In 1382, Jogaila was able to regain his position in Vilnius. Through a ruse, Kęstutis and his son Vytautas found themselves as Jogaila's prisoners. Kęstutis died in mysterious circumstances, strangled by Jogaila's courtiers. Vytautas fled to the Knights of the Cross. Thus, the German Order gained an influential hand in internal Lithuanian affairs. Vytautas fled to the Order twice. Twice he also made peace with Jogaila.

After regaining power in Lithuania in 1382, Jogaila thus found Lithuanian rule in Russia impaired and the influence of the German Knights enhanced. Lithuania was at a crossroads. To save the Lithuanian throne and strengthen the state, Jogaila's mother Julia had made an agreement with the victorious Dimitri Donskoi of Moscow for Jogaila to marry Dimitri's daughter Sophia and also accept Orthodox Christianity. Such a marriage might have stabilized Lithuanian rule in Russia but could not contain Moscow's inroads into Lithuania's provinces nor protect it in the West against the militarily efficient and dangerous Order of the Knights of the Cross. In 1384, however, Poland's nobles negotiated with Jogaila an offer for him to become the King of Poland. Jogaila decided against his mother. Marriage with the Polish Queen Jadwiga would not only enhance his own power as King but also provide an effective alliance against the Teutonic Order. Acceptance of Western Christianity would eventually dry up the flow of recruits from Western Europe to fight the last Mohicans of pagan cult in Europe.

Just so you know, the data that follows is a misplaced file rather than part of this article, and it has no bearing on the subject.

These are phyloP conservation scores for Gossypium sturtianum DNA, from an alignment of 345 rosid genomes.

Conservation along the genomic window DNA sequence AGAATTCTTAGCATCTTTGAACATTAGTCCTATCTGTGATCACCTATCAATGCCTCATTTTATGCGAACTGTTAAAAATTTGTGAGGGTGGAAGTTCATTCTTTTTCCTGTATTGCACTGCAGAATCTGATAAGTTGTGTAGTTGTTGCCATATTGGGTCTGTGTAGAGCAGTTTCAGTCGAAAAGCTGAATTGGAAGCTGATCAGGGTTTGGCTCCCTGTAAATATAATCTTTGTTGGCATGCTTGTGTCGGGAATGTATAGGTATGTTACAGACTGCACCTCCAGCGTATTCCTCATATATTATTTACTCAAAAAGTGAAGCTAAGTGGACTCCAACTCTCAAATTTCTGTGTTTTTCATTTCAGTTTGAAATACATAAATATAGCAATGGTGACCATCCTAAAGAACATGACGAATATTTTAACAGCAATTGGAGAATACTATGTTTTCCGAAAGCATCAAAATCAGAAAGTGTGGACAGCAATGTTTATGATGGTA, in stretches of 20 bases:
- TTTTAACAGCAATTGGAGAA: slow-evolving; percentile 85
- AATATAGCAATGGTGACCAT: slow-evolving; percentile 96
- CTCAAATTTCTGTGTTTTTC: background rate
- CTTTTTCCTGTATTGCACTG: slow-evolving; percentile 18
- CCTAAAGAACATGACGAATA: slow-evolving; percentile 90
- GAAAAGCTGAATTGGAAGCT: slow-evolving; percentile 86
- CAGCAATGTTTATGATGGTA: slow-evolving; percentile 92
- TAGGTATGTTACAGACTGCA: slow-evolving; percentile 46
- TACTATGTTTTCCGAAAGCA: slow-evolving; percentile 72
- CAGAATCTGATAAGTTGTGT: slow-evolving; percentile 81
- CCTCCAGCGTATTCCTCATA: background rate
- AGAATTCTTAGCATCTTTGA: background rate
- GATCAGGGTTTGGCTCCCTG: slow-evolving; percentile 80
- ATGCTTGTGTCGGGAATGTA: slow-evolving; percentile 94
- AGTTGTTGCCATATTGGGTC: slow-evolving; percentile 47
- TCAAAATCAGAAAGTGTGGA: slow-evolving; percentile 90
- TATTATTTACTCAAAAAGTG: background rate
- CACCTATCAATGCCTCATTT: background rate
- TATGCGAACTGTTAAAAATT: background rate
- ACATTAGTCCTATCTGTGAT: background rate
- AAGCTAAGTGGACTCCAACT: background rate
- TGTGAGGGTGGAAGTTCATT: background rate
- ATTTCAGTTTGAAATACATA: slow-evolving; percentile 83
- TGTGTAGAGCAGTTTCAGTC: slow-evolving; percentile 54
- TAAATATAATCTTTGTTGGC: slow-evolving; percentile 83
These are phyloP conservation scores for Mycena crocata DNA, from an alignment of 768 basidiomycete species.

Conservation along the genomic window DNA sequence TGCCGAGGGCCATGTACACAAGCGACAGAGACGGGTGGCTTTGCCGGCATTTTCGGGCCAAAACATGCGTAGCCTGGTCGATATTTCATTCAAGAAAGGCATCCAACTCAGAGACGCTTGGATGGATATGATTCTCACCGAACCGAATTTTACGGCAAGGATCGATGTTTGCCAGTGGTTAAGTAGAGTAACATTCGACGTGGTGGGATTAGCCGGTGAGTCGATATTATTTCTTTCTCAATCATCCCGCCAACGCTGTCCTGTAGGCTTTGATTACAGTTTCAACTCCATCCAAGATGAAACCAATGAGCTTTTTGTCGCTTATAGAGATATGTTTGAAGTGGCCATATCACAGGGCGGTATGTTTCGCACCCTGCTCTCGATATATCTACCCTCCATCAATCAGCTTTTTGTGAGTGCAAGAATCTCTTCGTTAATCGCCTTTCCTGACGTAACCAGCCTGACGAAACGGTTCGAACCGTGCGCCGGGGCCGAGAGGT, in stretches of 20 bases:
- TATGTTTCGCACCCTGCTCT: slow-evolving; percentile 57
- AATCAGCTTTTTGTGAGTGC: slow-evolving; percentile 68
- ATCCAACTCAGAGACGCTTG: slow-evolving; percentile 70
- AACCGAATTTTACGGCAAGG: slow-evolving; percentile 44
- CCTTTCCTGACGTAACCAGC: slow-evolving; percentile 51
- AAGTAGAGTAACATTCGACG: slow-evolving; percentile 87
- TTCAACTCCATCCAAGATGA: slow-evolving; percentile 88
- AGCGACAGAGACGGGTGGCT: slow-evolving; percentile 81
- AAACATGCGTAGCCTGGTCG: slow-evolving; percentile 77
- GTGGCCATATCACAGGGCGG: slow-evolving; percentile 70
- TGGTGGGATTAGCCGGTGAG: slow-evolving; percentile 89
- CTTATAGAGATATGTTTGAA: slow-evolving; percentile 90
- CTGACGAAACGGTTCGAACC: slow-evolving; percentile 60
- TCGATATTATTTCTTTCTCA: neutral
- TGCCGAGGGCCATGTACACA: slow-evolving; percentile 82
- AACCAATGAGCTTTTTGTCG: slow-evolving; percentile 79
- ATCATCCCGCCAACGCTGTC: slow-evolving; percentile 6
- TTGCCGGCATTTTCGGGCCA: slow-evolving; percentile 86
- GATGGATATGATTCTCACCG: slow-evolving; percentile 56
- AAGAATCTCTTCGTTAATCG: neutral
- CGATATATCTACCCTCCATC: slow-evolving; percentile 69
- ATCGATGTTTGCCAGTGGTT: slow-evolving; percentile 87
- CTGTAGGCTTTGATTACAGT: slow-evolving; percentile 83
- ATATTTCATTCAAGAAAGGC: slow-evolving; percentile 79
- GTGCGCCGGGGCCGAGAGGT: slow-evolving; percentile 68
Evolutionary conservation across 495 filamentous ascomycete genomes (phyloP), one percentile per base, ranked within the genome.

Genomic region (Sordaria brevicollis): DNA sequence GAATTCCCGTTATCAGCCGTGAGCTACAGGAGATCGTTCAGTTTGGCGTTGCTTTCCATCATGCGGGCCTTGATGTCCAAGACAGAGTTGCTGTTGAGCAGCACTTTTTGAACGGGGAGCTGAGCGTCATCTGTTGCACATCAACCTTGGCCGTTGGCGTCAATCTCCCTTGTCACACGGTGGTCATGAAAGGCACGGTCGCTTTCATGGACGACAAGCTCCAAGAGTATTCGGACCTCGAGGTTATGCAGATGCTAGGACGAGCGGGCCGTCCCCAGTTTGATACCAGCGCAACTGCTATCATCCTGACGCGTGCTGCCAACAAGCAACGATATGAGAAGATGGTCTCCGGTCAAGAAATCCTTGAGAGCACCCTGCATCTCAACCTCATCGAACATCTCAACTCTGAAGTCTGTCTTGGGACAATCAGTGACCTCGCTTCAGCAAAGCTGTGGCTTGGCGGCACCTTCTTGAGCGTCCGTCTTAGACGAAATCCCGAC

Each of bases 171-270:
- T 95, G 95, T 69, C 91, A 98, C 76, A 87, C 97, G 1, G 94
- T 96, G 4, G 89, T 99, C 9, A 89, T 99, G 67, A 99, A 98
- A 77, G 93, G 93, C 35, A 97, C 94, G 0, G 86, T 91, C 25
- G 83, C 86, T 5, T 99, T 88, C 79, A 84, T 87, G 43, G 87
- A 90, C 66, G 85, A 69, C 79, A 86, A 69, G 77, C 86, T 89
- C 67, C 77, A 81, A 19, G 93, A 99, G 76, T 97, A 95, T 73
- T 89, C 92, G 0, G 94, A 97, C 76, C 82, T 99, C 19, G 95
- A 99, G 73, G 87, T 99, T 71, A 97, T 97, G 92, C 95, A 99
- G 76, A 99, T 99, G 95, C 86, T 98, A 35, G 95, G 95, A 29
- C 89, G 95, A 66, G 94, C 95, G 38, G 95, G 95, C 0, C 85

The Polish offer exacted a price. Namely, in 1385 at Kriawo (Krėva), Jogaila agreed to unite Lithuania with Poland. Actually, the act of Kriawo did not create a union between the states but was a document acknowledging agreements on marriage, baptism, and alliance between Lithuania and Poland. However, it opened the door to Polish claims on Lithuania.